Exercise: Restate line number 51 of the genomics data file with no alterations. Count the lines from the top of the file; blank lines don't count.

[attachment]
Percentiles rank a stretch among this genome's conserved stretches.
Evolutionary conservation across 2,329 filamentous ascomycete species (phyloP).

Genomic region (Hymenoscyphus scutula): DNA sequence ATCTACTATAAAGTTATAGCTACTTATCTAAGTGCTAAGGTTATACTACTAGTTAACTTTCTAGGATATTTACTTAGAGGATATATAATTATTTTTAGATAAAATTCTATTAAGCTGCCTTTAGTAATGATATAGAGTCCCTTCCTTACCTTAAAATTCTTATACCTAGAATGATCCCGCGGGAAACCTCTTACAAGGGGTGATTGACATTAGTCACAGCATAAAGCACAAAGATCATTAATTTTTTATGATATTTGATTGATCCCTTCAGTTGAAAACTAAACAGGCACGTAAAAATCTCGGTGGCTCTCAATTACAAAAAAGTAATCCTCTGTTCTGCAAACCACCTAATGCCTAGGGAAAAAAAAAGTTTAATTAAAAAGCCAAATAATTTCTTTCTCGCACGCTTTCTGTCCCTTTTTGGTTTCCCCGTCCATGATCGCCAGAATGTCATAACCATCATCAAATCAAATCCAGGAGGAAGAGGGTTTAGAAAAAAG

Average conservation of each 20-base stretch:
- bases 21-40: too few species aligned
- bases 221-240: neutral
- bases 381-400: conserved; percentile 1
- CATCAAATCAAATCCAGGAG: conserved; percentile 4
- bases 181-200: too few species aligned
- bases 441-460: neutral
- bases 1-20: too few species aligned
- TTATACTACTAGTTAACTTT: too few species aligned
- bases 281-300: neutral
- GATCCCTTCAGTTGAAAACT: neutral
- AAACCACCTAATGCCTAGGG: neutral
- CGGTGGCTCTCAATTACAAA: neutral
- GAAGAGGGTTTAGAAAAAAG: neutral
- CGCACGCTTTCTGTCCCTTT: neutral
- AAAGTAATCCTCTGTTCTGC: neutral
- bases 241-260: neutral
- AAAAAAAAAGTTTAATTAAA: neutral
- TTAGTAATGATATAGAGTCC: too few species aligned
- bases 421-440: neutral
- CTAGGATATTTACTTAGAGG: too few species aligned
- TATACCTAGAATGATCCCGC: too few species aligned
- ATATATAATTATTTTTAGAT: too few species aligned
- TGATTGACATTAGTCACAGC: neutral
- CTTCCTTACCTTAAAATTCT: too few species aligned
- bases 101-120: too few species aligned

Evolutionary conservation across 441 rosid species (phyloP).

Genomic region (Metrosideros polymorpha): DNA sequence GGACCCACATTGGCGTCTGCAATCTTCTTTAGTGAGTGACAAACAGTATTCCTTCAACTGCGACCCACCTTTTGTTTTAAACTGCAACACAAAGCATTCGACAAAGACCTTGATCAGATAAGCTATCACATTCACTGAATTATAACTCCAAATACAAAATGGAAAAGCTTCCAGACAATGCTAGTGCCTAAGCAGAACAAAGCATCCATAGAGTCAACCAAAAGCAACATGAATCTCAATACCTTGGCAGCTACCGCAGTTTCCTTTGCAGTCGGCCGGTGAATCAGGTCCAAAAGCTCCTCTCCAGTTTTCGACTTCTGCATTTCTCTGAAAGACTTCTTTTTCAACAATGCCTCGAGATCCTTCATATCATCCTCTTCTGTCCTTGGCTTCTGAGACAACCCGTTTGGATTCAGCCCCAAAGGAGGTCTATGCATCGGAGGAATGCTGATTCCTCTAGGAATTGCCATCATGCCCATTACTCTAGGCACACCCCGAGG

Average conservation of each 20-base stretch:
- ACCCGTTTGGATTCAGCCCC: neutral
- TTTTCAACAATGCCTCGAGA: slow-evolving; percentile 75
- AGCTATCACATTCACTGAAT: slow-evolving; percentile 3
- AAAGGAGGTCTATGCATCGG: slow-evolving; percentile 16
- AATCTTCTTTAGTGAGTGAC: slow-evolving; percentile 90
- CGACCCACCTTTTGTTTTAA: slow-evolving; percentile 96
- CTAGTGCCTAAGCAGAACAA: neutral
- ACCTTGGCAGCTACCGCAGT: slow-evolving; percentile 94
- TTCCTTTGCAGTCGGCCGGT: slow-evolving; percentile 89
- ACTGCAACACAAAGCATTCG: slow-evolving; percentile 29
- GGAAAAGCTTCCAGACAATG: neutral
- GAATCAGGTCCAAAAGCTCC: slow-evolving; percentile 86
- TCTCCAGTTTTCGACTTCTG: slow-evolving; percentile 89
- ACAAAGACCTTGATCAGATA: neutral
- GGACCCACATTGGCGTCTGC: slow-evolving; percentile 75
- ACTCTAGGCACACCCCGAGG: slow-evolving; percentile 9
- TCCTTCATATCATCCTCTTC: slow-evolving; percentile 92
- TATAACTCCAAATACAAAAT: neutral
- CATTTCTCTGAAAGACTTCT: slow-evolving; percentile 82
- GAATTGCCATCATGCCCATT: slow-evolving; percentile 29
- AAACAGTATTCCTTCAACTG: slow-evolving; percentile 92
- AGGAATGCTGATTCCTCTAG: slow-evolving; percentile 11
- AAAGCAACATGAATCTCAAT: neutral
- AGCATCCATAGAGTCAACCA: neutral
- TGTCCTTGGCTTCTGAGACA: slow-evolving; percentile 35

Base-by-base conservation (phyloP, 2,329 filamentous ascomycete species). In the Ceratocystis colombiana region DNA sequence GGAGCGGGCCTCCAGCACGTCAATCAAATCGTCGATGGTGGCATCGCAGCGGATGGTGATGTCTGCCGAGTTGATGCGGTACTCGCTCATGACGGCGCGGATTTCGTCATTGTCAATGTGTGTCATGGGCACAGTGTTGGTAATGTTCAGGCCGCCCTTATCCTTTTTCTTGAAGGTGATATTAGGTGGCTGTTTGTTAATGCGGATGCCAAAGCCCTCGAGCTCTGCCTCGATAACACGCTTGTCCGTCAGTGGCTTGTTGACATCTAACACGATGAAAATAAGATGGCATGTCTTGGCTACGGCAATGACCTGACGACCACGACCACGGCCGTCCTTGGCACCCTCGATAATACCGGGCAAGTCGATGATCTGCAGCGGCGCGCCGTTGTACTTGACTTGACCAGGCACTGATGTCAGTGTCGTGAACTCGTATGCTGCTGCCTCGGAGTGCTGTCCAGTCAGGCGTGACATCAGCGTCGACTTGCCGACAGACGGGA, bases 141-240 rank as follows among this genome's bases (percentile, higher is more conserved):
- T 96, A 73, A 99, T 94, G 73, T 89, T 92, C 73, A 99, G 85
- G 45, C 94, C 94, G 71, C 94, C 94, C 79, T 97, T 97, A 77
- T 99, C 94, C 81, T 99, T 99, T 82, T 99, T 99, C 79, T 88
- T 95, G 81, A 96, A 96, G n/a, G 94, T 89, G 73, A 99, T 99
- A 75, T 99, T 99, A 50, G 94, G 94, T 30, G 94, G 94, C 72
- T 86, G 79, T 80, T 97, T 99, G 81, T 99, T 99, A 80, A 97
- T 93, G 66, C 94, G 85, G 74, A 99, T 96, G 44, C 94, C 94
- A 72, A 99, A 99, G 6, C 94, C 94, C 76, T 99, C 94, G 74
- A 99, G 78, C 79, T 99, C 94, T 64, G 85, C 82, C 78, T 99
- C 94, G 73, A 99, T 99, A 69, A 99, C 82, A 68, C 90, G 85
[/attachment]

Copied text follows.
- CATTTCTCTGAAAGACTTCT: slow-evolving; percentile 82